- Speed: While ACH payments can take up to 72 hours to complete, wire transfers generally provide same-day access to the funds being transferred. This makes wire transfers more appealing for certain transactions, like home closings, because they can expedite the process.
- Fees: Consumers often prefer ACH payments, especially if they’re handling a recurring bill, because there are no fees associated with them. Wire transfers often charge both the sender and the recipient a fee. The wire transfer fee varies from bank to bank, and it may depend on the transaction amount. The sender might pay up to $25, while the recipient might pay up to $20.
- Security: The clearinghouse that checks ACH payments imposes certain requirements that can add security to the process. Wire transfers have fewer restrictions. Sending or receiving wire transfers from an untrusted party is risky and this method is commonly used by fraudsters.
- Initiation: Only the person sending the funds can initiate a wire transfer. By contrast, either the sender or the recipient can initiate an ACH payment. For instance, a consumer can provide their banking details to a business, allowing them to initiate an ACH transfer out of their account.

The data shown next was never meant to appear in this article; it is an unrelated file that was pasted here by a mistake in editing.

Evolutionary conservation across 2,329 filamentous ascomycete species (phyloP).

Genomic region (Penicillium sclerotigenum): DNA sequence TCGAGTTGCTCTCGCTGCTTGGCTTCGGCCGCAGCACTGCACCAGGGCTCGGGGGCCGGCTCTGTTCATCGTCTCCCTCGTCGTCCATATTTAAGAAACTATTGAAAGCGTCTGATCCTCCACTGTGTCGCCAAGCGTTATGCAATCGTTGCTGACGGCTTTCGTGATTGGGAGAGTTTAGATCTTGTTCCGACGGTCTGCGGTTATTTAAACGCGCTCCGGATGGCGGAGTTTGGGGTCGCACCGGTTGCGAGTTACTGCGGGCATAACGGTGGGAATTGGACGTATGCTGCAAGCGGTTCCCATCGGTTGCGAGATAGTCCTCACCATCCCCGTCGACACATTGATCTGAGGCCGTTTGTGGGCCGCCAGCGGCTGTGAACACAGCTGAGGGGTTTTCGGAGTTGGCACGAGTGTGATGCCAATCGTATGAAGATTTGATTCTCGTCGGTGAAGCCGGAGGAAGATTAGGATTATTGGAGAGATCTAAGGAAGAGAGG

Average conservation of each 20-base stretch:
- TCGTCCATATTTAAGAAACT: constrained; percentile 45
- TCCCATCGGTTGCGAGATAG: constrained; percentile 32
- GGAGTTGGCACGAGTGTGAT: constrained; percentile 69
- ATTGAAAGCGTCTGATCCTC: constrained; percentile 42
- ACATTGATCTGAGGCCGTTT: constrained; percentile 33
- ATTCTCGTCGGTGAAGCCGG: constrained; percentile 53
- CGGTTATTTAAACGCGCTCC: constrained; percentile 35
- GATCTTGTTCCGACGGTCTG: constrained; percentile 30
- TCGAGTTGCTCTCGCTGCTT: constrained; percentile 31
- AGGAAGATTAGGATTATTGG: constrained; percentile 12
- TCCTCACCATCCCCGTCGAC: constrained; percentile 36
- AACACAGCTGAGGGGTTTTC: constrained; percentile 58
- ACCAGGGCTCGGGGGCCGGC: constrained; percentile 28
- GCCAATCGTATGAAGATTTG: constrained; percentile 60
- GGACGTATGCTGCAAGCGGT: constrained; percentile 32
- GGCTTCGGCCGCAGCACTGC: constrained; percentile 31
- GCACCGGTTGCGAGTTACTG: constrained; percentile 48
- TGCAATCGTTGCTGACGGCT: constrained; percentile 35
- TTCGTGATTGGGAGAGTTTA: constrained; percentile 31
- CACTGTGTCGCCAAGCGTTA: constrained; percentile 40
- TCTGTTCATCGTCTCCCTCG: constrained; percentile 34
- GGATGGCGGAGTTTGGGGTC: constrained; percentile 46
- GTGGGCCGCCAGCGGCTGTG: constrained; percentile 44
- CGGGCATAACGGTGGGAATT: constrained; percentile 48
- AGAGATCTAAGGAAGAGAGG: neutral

For many banking customers, both ACH payments and wire transfers will come in handy over time. Using either is straightforward, although the process differs for each method.
Only the sender can initiate a wire transfer. They may be able to do so online through their bank’s web portal or they can likely initiate one over the phone by providing some verified details to the bank’s support line. In some cases, a bank might require the customer’s signature in order to initiate a wire transfer.
Either the sender or recipient can initiate an ACH transfer. Some banks allow customers to set up ACH payments online. Other banks require the recipient (typically a business) to complete a form with your details and authorization, which they will then share with your bank or financial institution.
So, when might you use ACH payments or wire transfers? Both have plenty of practical applications, especially in real estate. As an industry professional, you’ll find that managing payments is becoming much easier thanks to emerging solutions like paymints.io.
Are you interested in learning how paymints.io is taking real estate payments to the next level? Explore what paymints.io has to offer and the benefits it brings to consumers and real estate professionals. Schedule a demo today!